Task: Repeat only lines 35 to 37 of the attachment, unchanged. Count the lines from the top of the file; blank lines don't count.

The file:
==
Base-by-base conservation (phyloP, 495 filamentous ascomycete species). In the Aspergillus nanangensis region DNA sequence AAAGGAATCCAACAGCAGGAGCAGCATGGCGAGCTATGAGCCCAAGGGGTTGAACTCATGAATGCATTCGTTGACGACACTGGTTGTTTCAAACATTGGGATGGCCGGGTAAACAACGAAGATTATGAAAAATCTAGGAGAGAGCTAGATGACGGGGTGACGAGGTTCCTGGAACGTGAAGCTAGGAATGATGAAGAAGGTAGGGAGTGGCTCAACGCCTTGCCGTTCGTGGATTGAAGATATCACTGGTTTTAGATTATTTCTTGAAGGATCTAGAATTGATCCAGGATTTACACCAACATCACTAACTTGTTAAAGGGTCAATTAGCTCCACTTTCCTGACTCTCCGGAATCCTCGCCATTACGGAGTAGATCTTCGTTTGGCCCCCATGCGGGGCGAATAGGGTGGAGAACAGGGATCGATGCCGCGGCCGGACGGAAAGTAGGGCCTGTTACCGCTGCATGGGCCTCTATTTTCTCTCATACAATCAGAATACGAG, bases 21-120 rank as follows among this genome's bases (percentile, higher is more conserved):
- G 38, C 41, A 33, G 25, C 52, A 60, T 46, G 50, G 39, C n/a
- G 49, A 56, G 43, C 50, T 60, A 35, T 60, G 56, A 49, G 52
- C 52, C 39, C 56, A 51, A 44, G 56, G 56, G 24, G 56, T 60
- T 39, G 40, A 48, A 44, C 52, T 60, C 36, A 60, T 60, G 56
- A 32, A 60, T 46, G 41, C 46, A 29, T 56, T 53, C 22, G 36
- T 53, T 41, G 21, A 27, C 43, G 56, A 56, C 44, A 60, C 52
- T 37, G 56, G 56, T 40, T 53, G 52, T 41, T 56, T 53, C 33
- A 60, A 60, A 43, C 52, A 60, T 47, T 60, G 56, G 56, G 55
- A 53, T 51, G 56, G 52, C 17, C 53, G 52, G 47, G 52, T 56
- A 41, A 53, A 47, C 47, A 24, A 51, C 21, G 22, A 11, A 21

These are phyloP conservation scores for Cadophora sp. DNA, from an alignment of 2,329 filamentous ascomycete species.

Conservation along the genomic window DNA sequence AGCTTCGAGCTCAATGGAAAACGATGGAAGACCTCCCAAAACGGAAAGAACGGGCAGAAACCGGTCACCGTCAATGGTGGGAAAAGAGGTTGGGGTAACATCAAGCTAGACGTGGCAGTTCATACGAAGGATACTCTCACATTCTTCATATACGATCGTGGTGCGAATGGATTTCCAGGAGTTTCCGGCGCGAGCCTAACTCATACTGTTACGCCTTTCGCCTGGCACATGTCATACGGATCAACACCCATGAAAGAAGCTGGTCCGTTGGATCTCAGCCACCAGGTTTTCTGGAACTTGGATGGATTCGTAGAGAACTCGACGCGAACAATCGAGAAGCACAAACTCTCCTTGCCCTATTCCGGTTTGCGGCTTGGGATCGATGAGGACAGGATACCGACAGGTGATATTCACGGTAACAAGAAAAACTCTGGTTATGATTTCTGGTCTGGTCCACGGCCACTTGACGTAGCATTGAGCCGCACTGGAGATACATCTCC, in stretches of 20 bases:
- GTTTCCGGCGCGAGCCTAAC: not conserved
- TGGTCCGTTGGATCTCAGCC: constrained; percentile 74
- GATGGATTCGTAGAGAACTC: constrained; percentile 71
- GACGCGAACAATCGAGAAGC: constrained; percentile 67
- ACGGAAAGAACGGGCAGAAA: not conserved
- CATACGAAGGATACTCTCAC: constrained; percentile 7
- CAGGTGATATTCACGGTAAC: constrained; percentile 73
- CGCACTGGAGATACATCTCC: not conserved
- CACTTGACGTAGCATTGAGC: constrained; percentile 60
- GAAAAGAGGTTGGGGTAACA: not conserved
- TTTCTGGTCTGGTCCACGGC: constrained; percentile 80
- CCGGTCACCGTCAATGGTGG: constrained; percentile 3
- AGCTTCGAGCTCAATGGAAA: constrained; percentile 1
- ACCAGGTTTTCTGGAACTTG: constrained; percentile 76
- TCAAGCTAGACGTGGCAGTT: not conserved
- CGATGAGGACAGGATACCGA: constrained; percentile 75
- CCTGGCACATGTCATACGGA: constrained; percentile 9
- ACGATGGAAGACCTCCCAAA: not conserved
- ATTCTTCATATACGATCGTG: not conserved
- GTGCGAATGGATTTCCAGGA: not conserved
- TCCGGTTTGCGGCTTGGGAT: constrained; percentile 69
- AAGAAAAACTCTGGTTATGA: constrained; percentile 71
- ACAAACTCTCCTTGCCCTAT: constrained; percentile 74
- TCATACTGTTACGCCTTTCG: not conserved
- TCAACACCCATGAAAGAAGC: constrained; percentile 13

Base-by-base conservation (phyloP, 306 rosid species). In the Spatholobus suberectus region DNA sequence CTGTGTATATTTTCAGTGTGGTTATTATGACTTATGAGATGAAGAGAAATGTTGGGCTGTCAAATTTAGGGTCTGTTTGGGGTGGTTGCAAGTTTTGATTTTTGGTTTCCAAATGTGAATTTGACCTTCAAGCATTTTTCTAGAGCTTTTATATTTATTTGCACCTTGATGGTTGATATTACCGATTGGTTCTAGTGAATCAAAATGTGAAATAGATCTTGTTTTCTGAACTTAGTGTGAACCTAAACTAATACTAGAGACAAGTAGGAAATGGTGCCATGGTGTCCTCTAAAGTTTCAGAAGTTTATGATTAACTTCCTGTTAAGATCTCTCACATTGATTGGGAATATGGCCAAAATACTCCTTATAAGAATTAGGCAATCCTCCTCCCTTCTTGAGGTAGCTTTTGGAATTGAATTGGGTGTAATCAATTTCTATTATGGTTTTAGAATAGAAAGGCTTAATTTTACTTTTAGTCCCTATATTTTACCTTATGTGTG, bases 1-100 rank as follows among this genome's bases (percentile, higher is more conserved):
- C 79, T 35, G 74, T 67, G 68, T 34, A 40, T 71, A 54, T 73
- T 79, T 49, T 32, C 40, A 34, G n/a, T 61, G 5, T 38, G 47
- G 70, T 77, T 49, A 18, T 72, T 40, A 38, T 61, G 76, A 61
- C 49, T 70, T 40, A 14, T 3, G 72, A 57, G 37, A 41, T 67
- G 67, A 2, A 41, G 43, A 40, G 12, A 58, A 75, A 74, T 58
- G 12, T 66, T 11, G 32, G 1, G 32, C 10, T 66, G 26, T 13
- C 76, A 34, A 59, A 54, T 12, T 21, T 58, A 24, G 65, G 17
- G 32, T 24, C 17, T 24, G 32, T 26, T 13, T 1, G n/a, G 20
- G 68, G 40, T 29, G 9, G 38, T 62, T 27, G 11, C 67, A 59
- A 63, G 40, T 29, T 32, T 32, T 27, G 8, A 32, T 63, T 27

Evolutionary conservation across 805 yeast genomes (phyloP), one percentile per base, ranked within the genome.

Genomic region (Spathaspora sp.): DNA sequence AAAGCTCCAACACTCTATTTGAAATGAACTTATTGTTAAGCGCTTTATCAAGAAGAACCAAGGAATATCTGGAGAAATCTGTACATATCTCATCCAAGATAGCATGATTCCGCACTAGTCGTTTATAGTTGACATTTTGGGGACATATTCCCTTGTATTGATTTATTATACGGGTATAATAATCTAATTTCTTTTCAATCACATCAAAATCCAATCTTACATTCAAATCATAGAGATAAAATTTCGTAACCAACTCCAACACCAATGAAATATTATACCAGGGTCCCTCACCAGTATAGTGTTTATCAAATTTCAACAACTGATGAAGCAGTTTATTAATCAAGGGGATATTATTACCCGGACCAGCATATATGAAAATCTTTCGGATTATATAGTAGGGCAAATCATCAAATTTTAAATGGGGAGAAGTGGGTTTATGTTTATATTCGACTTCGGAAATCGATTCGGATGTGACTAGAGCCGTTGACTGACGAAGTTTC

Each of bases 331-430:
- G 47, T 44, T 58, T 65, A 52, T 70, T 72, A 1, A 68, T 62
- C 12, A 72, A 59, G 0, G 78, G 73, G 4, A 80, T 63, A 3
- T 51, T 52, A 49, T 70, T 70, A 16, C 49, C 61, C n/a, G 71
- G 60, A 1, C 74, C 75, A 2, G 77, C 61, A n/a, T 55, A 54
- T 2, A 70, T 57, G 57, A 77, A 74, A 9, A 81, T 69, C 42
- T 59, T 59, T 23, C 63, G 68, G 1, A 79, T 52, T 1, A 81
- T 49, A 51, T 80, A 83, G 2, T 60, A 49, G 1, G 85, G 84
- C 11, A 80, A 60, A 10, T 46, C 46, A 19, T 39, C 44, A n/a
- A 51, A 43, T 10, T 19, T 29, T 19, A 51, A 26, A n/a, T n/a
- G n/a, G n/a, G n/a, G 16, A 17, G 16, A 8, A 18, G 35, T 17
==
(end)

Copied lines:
- AAGAAAAACTCTGGTTATGA: constrained; percentile 71
- ACAAACTCTCCTTGCCCTAT: constrained; percentile 74
- TCATACTGTTACGCCTTTCG: not conserved